"Many folks don't have access to any kind of family leave policies whatsoever, no flexible working arrangements, many people don't even have a paid sick day. So they are struggling…scrambling to make things work…As we all know, here today, it just doesn't have to be that way. It doesn't have to be that hard…"
Sound familiar? No, it's not a quote from last week's email from MomsRising; it's First Lady Michelle Obama talking yesterday at a White House Forum on Workplace Flexibility.
Yes! Brava! The policies that she lists in her speech are exactly what we all need to meet the demands of today's 21st century economy where women are now half the labor force. Now, let's make sure Congress heard this message loud and clear.
Congress is currently considering laws that would give more people flexibility, update our family economic security policies to reflect our modern times, and allow companies to benefit from people being able to work smarter. These bills won't move forward if they don't hear from constituents that we need these policies now.
Why are paid family and medical leave, flexible work options, and paid sick days so important?
Right now 80% of low wage workers, and nearly half of all private sector workers, don't have access to a single paid sick day. And, in the U.S., only 49% of new mothers are able to cobble together paid leave following childbirth by using sick days, vacation days, disability leave, and maternity leave. The rest must either quit needed jobs, take unpaid leave, or go back to work only days or weeks after delivering a baby or adopting a child. With this situation, it's no wonder that having a baby is a leading cause of a "poverty spell" in our nation--a time when income dips below what's needed for food and rent.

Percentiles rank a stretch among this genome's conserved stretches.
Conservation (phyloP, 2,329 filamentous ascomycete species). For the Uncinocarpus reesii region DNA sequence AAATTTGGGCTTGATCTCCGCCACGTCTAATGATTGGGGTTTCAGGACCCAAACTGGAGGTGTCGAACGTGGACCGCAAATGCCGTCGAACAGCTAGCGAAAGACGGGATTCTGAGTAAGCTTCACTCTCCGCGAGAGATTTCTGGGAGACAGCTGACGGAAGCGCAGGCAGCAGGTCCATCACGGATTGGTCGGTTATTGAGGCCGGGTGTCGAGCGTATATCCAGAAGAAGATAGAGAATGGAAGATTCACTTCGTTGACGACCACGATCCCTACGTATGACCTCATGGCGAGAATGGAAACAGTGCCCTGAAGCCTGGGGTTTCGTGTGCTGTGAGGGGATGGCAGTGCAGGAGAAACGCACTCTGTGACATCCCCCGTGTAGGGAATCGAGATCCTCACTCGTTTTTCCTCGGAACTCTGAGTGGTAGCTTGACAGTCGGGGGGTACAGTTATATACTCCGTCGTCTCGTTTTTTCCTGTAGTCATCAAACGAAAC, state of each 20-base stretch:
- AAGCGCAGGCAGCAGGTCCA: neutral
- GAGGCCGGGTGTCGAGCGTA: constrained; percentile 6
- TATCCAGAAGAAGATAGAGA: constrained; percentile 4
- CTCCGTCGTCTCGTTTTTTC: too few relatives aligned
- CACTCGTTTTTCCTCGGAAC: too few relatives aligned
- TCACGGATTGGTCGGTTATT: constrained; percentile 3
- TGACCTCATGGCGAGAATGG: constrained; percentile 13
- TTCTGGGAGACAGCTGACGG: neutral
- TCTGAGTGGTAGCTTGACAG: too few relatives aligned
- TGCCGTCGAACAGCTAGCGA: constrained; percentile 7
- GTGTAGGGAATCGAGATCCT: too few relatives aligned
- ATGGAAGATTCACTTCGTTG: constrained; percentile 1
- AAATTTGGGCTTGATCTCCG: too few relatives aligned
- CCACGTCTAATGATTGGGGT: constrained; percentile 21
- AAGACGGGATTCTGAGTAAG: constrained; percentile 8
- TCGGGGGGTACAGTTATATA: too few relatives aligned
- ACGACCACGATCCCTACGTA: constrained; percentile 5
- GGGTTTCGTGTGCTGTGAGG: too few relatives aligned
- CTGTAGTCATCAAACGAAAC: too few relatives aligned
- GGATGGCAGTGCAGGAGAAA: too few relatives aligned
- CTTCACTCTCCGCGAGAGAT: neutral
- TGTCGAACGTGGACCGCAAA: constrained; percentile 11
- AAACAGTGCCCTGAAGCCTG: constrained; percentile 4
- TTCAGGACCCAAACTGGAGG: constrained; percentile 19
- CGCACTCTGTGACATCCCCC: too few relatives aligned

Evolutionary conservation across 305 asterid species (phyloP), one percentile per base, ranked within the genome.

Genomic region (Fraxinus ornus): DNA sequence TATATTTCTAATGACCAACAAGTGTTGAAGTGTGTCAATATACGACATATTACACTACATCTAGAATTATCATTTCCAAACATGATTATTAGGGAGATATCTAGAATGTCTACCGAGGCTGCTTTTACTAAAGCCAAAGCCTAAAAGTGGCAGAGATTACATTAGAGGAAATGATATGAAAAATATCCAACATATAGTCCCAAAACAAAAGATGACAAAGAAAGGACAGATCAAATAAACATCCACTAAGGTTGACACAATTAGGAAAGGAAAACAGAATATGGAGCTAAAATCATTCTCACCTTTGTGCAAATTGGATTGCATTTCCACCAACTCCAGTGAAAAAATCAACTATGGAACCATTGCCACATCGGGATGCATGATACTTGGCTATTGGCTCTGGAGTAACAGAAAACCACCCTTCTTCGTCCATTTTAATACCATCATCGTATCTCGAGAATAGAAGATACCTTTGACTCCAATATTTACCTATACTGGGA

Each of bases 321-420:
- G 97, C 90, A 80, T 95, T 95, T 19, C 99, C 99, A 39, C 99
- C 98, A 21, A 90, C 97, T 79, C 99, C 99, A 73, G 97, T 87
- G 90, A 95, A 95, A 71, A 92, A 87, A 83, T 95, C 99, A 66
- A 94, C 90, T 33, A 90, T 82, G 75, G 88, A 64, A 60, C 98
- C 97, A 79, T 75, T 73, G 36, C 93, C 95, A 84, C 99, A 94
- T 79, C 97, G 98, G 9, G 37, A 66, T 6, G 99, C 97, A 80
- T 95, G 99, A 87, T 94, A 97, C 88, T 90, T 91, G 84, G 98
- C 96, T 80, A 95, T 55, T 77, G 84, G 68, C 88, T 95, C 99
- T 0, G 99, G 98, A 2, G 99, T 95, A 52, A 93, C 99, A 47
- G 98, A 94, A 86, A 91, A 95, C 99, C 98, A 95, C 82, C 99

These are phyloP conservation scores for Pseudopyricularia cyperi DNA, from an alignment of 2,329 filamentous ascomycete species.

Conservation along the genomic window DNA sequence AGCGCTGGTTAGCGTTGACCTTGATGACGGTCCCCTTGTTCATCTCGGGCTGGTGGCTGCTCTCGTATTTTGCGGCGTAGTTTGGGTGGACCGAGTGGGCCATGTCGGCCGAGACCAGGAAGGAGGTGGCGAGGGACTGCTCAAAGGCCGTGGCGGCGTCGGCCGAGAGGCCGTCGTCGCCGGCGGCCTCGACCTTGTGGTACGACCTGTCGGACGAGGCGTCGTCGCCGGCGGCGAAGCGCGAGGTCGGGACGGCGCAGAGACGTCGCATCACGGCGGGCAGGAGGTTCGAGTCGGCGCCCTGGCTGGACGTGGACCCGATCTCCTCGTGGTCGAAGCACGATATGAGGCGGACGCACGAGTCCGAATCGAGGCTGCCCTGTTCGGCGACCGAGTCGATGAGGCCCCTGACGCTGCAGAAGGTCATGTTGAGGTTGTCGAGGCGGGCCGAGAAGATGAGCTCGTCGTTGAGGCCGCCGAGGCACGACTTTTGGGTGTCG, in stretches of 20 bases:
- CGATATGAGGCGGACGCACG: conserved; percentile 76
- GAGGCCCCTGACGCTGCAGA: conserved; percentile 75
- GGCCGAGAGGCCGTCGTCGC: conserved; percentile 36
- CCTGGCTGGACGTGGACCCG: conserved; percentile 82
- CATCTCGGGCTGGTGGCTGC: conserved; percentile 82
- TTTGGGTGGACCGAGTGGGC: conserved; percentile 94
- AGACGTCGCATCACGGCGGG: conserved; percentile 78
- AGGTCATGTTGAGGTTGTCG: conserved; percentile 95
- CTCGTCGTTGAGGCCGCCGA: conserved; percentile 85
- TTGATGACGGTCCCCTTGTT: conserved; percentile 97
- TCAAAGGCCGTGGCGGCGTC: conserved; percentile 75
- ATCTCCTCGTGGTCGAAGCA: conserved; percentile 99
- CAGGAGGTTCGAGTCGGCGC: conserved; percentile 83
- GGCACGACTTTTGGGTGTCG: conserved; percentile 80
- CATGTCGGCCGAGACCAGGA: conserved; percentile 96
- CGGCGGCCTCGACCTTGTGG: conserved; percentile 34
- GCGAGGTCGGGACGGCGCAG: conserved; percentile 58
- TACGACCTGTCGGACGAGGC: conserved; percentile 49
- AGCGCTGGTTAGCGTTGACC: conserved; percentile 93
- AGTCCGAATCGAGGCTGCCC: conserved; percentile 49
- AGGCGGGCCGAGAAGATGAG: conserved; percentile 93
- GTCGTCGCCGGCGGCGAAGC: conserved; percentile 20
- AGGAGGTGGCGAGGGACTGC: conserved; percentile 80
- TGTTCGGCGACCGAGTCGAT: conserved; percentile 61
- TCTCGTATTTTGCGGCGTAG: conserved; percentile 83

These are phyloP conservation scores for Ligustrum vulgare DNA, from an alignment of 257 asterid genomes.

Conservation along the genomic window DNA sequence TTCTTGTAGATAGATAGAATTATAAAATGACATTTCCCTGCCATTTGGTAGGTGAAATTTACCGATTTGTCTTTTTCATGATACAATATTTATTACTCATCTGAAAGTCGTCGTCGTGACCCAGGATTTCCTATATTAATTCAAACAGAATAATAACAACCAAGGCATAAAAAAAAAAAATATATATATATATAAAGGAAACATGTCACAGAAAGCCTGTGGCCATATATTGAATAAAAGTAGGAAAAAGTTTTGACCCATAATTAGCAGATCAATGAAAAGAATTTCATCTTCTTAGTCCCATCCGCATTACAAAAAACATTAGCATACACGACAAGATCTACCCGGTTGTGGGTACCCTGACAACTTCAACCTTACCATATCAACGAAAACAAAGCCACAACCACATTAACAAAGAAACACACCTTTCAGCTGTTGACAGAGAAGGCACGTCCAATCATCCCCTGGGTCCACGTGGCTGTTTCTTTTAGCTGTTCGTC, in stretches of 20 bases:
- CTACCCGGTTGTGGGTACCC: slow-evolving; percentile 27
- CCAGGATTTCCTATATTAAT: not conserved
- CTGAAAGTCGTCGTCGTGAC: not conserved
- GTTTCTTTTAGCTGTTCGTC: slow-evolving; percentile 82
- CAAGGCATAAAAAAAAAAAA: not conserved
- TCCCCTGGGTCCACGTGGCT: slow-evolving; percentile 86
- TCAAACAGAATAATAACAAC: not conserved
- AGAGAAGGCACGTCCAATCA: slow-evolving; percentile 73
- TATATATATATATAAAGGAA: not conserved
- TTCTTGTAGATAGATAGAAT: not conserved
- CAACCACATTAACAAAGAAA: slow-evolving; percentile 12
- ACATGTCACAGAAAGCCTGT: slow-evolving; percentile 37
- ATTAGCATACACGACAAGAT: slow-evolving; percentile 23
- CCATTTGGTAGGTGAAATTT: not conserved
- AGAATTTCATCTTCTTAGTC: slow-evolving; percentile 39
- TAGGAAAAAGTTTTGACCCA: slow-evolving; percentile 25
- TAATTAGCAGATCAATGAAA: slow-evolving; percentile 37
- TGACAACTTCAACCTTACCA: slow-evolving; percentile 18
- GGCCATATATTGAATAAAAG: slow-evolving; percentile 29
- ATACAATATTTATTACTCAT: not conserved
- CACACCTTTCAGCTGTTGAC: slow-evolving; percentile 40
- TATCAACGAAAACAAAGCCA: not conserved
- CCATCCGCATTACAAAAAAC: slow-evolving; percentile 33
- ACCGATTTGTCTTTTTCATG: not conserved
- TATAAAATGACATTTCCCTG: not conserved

Over 170 countries have some form of paid leave for new moms after the birth of a new baby and the U.S. isn't one of those nations. In fact, we join Papua New Guinea, Swaziland, and Liberia as one of the four nations who stand out as not having such a policy.
Families need these policies so that they can work and also do the essential unpaid work of caring for each other. And research has shown that such policies are also good for companies' bottom lines. For example, a just-released report by the President's Council of Economic Advisers found that, "Adopting flexible practices can potentially boost productivity, improve morale, and benefit the U.S. economy. Especially at this time as the U.S. rebuilds after the Great Recession, it is critical for the 21st century U.S. workplace to be organized for the 21st century workforce."
Now's the time to build the MOMentum.
The White House Forum on Workplace Flexibility brought together business leaders, experts, advocates, and policymakers in a conversation about addressing the real needs of families in the U.S. who are struggling under the realities of a 21st century economy -- where women are now half of the labor force, the majority of families need two parents working to make ends meet, and budgets are tighter than ever. Ideas were discussed like more people getting the option to request flexible work schedules, and everyone having access to paid sick days, and paid family leave as is the norm in most other nations.
The Forum is a great start, and we fully agree with First Lady Michelle Obama that, "It doesn't have to be that hard." But in order to build MOMentum for these important policies, and to see real change move through Congress to the President's desk to help families and businesses thrive in our modern economy, we've got to act now!